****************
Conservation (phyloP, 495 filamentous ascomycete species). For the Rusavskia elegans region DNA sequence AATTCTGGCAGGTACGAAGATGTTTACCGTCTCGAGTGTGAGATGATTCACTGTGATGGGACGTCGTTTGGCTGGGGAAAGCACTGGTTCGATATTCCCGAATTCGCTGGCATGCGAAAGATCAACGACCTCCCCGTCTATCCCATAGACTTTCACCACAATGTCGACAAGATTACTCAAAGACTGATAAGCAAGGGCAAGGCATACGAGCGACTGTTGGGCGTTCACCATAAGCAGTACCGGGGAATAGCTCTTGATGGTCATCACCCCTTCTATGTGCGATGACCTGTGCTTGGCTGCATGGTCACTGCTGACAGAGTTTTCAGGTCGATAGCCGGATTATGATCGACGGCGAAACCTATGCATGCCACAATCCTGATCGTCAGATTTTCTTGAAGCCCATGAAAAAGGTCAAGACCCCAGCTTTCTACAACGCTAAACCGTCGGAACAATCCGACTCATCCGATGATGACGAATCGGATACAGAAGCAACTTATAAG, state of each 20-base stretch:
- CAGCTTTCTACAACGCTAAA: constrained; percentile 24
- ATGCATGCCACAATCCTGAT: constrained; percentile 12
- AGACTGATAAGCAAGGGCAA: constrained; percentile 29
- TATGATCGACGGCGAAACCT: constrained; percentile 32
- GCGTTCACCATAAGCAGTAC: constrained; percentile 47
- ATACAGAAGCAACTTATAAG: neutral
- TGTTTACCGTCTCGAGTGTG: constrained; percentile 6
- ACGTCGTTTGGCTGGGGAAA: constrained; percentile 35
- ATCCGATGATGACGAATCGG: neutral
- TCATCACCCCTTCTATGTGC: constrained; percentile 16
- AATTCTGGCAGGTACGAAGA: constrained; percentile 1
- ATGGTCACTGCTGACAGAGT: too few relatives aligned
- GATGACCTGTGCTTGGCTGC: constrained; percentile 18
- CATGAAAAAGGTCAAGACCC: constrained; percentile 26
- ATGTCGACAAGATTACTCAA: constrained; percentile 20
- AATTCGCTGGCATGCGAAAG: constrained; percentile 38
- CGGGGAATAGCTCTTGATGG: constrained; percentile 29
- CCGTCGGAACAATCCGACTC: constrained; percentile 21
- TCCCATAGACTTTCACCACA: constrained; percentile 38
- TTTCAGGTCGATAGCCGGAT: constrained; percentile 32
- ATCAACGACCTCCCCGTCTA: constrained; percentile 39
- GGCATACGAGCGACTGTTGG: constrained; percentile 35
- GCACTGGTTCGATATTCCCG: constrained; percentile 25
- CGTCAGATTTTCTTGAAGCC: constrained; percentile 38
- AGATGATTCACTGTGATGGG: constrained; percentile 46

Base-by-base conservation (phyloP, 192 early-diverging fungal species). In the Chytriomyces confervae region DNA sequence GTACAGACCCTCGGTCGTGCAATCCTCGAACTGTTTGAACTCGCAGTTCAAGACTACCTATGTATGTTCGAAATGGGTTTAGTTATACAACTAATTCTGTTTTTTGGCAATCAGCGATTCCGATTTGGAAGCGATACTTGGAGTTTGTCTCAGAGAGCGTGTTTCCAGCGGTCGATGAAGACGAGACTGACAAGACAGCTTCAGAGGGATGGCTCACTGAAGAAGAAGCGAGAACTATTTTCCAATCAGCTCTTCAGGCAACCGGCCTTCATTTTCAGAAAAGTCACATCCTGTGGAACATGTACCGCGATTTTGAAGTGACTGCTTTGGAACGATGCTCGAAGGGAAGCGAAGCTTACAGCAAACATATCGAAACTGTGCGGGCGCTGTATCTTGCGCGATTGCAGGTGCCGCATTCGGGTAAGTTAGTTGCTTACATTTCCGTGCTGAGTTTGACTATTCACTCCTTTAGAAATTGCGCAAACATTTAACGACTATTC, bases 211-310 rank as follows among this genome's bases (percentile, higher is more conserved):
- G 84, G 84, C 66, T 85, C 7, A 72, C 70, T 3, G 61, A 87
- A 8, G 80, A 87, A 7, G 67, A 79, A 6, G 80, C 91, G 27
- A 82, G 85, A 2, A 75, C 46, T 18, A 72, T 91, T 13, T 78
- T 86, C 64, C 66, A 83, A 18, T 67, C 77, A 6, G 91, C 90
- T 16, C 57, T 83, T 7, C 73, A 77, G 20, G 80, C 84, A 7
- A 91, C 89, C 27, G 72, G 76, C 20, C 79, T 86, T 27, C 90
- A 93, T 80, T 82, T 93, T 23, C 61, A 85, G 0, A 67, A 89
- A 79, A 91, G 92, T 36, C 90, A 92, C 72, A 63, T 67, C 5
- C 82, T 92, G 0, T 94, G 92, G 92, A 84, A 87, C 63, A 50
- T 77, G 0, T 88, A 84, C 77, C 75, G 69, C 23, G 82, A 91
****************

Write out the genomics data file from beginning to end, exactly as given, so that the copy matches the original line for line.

Conservation (phyloP, 495 filamentous ascomycete species). For the Rusavskia elegans region DNA sequence AATTCTGGCAGGTACGAAGATGTTTACCGTCTCGAGTGTGAGATGATTCACTGTGATGGGACGTCGTTTGGCTGGGGAAAGCACTGGTTCGATATTCCCGAATTCGCTGGCATGCGAAAGATCAACGACCTCCCCGTCTATCCCATAGACTTTCACCACAATGTCGACAAGATTACTCAAAGACTGATAAGCAAGGGCAAGGCATACGAGCGACTGTTGGGCGTTCACCATAAGCAGTACCGGGGAATAGCTCTTGATGGTCATCACCCCTTCTATGTGCGATGACCTGTGCTTGGCTGCATGGTCACTGCTGACAGAGTTTTCAGGTCGATAGCCGGATTATGATCGACGGCGAAACCTATGCATGCCACAATCCTGATCGTCAGATTTTCTTGAAGCCCATGAAAAAGGTCAAGACCCCAGCTTTCTACAACGCTAAACCGTCGGAACAATCCGACTCATCCGATGATGACGAATCGGATACAGAAGCAACTTATAAG, state of each 20-base stretch:
- CAGCTTTCTACAACGCTAAA: constrained; percentile 24
- ATGCATGCCACAATCCTGAT: constrained; percentile 12
- AGACTGATAAGCAAGGGCAA: constrained; percentile 29
- TATGATCGACGGCGAAACCT: constrained; percentile 32
- GCGTTCACCATAAGCAGTAC: constrained; percentile 47
- ATACAGAAGCAACTTATAAG: neutral
- TGTTTACCGTCTCGAGTGTG: constrained; percentile 6
- ACGTCGTTTGGCTGGGGAAA: constrained; percentile 35
- ATCCGATGATGACGAATCGG: neutral
- TCATCACCCCTTCTATGTGC: constrained; percentile 16
- AATTCTGGCAGGTACGAAGA: constrained; percentile 1
- ATGGTCACTGCTGACAGAGT: too few relatives aligned
- GATGACCTGTGCTTGGCTGC: constrained; percentile 18
- CATGAAAAAGGTCAAGACCC: constrained; percentile 26
- ATGTCGACAAGATTACTCAA: constrained; percentile 20
- AATTCGCTGGCATGCGAAAG: constrained; percentile 38
- CGGGGAATAGCTCTTGATGG: constrained; percentile 29
- CCGTCGGAACAATCCGACTC: constrained; percentile 21
- TCCCATAGACTTTCACCACA: constrained; percentile 38
- TTTCAGGTCGATAGCCGGAT: constrained; percentile 32
- ATCAACGACCTCCCCGTCTA: constrained; percentile 39
- GGCATACGAGCGACTGTTGG: constrained; percentile 35
- GCACTGGTTCGATATTCCCG: constrained; percentile 25
- CGTCAGATTTTCTTGAAGCC: constrained; percentile 38
- AGATGATTCACTGTGATGGG: constrained; percentile 46

Base-by-base conservation (phyloP, 192 early-diverging fungal species). In the Chytriomyces confervae region DNA sequence GTACAGACCCTCGGTCGTGCAATCCTCGAACTGTTTGAACTCGCAGTTCAAGACTACCTATGTATGTTCGAAATGGGTTTAGTTATACAACTAATTCTGTTTTTTGGCAATCAGCGATTCCGATTTGGAAGCGATACTTGGAGTTTGTCTCAGAGAGCGTGTTTCCAGCGGTCGATGAAGACGAGACTGACAAGACAGCTTCAGAGGGATGGCTCACTGAAGAAGAAGCGAGAACTATTTTCCAATCAGCTCTTCAGGCAACCGGCCTTCATTTTCAGAAAAGTCACATCCTGTGGAACATGTACCGCGATTTTGAAGTGACTGCTTTGGAACGATGCTCGAAGGGAAGCGAAGCTTACAGCAAACATATCGAAACTGTGCGGGCGCTGTATCTTGCGCGATTGCAGGTGCCGCATTCGGGTAAGTTAGTTGCTTACATTTCCGTGCTGAGTTTGACTATTCACTCCTTTAGAAATTGCGCAAACATTTAACGACTATTC, bases 211-310 rank as follows among this genome's bases (percentile, higher is more conserved):
- G 84, G 84, C 66, T 85, C 7, A 72, C 70, T 3, G 61, A 87
- A 8, G 80, A 87, A 7, G 67, A 79, A 6, G 80, C 91, G 27
- A 82, G 85, A 2, A 75, C 46, T 18, A 72, T 91, T 13, T 78
- T 86, C 64, C 66, A 83, A 18, T 67, C 77, A 6, G 91, C 90
- T 16, C 57, T 83, T 7, C 73, A 77, G 20, G 80, C 84, A 7
- A 91, C 89, C 27, G 72, G 76, C 20, C 79, T 86, T 27, C 90
- A 93, T 80, T 82, T 93, T 23, C 61, A 85, G 0, A 67, A 89
- A 79, A 91, G 92, T 36, C 90, A 92, C 72, A 63, T 67, C 5
- C 82, T 92, G 0, T 94, G 92, G 92, A 84, A 87, C 63, A 50
- T 77, G 0, T 88, A 84, C 77, C 75, G 69, C 23, G 82, A 91